A Marketing Lesson from 1975

I was eleven years old in 1975.   I was also both conceited and insecure.

I’d lived a fairly sheltered life in Great Neck,  NY  (Wall Street’s wealthy backyard – though I had the honor of living in one of the poorest houses in one of the country’s richest communities)

That all changed in the summer of 1975.

And no, I’m not talking about puberty.  That was actually relatively uneventful…with the exception of an incident I won’t go into with a girl nick-named “Big Kim.”

But I digress…

I’m talking about one very frightening drive home from Manhattan to Great Neck with my sister and my Mom.  See, Mom had been working in in NYC for a while by the time I was eleven.  She was a fledgling psychotherapist (like 17 other people in my family) just starting to see patients in her midtown office.   I forget exactly why Laurie and I were with her that day, but I’ll NEVER forget the ride home.

Driving across mid-town Manhattan during a hot summer day’s rush hour is about as thrilling as watching and earthworm cross the street…but slower.   That’s why my Mom chose to take a detour through Harlem.  It was easier to go straight uptown and head east on 125th street than to try and get anywhere on 57th (around the corner from Mom’s  office)

So uptown we went.

And Harlem was quite a site for a spoiled Great Neck kid.

Remember, this was Harlem in 1975… a far cry from what it is today (thanks to the last mayor’s anti-crime efforts and “broken window theory”)  As a boy, I’d heard all the stories on TV, the shootings, stabbings, drug dealers, prostitutes, muggers, etc.  I had expected to see a veritable prison ward let loose on the streets.

But what greeted us instead was a friendly, busy neighborhood with street vendors, men dressed all sorts of ways.  Some wore suits and ties, others donned jeans and a t-shirt, and still others were adorned in a ridiculous amount of bling”, though they didn’t call it that back then.

We even passed a street juggler and a guitar player.

It lit up my eyes with wonder!.

That is, until Mom turned down a side street and the car stalled.

She seemed a little worried, so of course Laurie (my sister) and I were too.  But Mom remained calm and said we should just sit there for a moment.

So we did.

And then it happened…

A large, Pink Cadillac (I’m really NOT kidding you)  with fuzzy dice pulled up behind us.   And two large, lean black men got out and started walking toward our car.

My Mom turned to us both in the back and said “You guys have been great kids and I love you very much.  But we’re probably going to die now and I want you to know it’s OK” (At least that’s how I remember it  – Mom might have something different to say)

A giant wave of anxiety shot through me.  I’d like to say I was planning something macho… but let’s face it, I was eleven and didn’t even shave yet.  I’m lucky I didn’t crap myself…

Before I knew it the men were on both sides of the car, motioning for Mom to roll down the window.

She did.    I’m not sure she had any other choice.

And then,  much to our surprise, the men didn’t take out any guns or knives.   Instead, they gently leaned into the car and said to her “Is everything alright, Sistah?  Your kids OK?”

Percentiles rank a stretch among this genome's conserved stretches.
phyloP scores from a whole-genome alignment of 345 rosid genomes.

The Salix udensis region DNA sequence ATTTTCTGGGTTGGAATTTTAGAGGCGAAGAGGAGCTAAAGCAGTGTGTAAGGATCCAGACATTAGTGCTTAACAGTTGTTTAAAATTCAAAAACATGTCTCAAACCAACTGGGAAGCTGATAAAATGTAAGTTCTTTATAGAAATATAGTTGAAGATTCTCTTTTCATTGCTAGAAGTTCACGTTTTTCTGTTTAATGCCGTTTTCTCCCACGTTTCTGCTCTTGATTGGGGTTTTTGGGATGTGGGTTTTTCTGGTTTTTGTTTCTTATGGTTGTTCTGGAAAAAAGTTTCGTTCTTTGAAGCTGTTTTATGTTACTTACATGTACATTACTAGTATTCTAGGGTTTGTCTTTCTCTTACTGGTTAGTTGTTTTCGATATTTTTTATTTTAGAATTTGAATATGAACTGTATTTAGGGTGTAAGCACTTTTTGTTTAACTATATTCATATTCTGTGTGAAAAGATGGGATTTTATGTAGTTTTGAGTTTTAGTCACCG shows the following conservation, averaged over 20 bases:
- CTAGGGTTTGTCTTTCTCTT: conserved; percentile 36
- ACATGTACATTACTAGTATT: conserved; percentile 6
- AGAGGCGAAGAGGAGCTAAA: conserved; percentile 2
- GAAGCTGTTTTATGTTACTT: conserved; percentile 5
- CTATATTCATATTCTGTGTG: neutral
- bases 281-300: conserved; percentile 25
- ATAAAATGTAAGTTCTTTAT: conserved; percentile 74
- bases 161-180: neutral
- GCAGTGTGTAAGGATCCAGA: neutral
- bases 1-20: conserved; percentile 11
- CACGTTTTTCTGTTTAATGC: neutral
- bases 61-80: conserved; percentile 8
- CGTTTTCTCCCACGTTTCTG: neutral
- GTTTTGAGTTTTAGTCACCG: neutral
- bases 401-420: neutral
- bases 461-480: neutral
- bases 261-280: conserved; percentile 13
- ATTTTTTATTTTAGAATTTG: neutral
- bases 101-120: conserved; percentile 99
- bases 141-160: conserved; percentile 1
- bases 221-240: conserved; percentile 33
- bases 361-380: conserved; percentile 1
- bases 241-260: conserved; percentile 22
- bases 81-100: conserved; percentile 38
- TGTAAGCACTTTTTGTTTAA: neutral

She smiled and said yes.

“What’s the matter then, car won’t start?”

The rest of the conversation I can’t remember.

But the two nice men pushed the car (with my Mom, myself, and my sister in it) over a half mile to the garage they were most familiar with.  THEN they drove us home in their big Pink Cadillac 35 miles to Great Neck!!!

My Mom offered them $50 for their troubles and gasoline (a lot of money back then), but they utterly refused saying “We’re all brothers on the road.”

Now, you might think these guys would have shown up later on expecting my mother to, um, “work for” them…but they simply took off and we never heard from them again.

That was my first exposure to Harlem.

The people we THOUGHT were our worst enemies in a terrifying situation were actually the ones who saved us!!!

And that’s the moral of the story for we marketers.  Because we spend so much time worrying about the competition, we never stop to think how we might work WITH them.

So that’s the question I’ll leave you with …. have you considered how you might work WITH your worst competitor?  The one you’re most afraid of? (Howie Jacobson and I, for example, refer people back and forth all the time, even though we compete for the same traffic.  Same with Terry Dean.  We each have our unique strengths and weaknesses, and dozens of clients buy from all of us)

I’m not saying to make yourself vulnerable.  By all means, be careful.

But your worst competitor might just be relieved to think of YOU as a friend instead of an enemy too…it might be worth a conversation.

Food for thought,  do you think?

Dr. G 🙂

PS – I’ll be opening my business coaching practice to new clients for the first time in almost three full years on Jan 1st, 2016…for ONE day only.  And because I’m getting older and busier, this very well may be the LAST time I ever open for new people… so if you’ve got any interest in working with me personally, now’s the time to sign on.  Read the letter and add your name to the priority notifications list.  (“He who hesitates is lost”)

www.GlennCoach.com    www.MakeThemBuy.com